What's the most thrilling thing you did on a trip? Tell us by April 15, 2007. We'll pick the story we think is the coolest and award the winner a Sony Reader. The $350 device stores up to 80 books at a time and has a glare-free screen.
If your submission is the best one we receive between now and April 15, 2007, you'll win a Sony Reader. Prize has an estimated retail value of $350. Taxes are the sole responsibility of the winner. The prize is nontransferable, nonnegotiable. No purchase necessary. Open to residents of the 50 United States and its territories, except Arizona. And this contest is otherwise void where prohibited. Only one prize will be awarded, and your chances of winning depend on how may entries we receive, and whether yours is the best.
Write your entry like you were telling it at a party. That is, keep it brief and lively. We regret that we may not be able to include everything we receive, and we reserve the right to edit for length and clarity. And once you send it in to us, it becomes our property--intellectual and otherwise. (And that includes the photo if you mail one.)
If you or a relative of yours works at Budget Travel, you're ineligible. And speaking of Budget Travel, if you win, you are going to have to sign an affidavit of eligibility and release--sorry, but we (Budget Travel, that is) are the Sponsor of this Contest and we say that you have to do it if you want the prize.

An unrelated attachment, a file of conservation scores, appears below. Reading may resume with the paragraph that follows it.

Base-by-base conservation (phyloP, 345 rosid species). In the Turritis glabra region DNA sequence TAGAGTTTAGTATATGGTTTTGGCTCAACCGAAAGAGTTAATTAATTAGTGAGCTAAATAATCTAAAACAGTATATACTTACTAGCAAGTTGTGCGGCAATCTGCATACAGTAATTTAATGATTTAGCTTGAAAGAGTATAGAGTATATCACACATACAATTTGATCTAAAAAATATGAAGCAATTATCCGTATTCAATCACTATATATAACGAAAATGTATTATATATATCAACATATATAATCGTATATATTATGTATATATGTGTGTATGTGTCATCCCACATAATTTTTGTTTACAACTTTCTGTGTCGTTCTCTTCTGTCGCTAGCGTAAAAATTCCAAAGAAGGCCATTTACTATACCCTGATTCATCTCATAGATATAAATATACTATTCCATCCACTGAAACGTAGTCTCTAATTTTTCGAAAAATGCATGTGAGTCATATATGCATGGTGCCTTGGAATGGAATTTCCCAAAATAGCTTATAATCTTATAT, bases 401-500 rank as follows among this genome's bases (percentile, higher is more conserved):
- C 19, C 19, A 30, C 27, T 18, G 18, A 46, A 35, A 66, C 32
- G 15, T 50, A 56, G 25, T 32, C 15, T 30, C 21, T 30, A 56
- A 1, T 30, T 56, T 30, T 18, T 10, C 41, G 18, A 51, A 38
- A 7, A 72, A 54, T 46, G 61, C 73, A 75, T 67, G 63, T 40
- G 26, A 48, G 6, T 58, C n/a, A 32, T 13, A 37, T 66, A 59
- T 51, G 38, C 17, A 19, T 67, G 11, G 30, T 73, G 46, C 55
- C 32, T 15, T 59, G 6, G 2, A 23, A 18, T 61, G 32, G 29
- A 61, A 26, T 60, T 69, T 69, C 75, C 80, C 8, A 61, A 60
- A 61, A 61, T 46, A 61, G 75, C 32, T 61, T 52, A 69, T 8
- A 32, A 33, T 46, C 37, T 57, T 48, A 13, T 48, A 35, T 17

You can send in photos with your written story, but try not to go crazy. Edit them down so we only get the good ones. If you're sending digital pictures, shoot them at 300 dpi at 3" by 5", and send them as a JPEG, TIFF, or EPS file. If you're sending prints or slides, don't send originals; we will not be returning them.
If you do send in photos please tell us who (and what) is in the photo. And we need to be able to get in touch with you, if need be, so include your daytime phone number and home address. Unfortunately, we won't be able to pay you.
From Cape Cod to the Great Lakes, from Southern California to the Gulf of Mexico, America’s beaches stay open long after the summer crowds have gone home. It’s the same sun and surf—oh, except that you've got some elbow room and hotel rates have come back down to earth!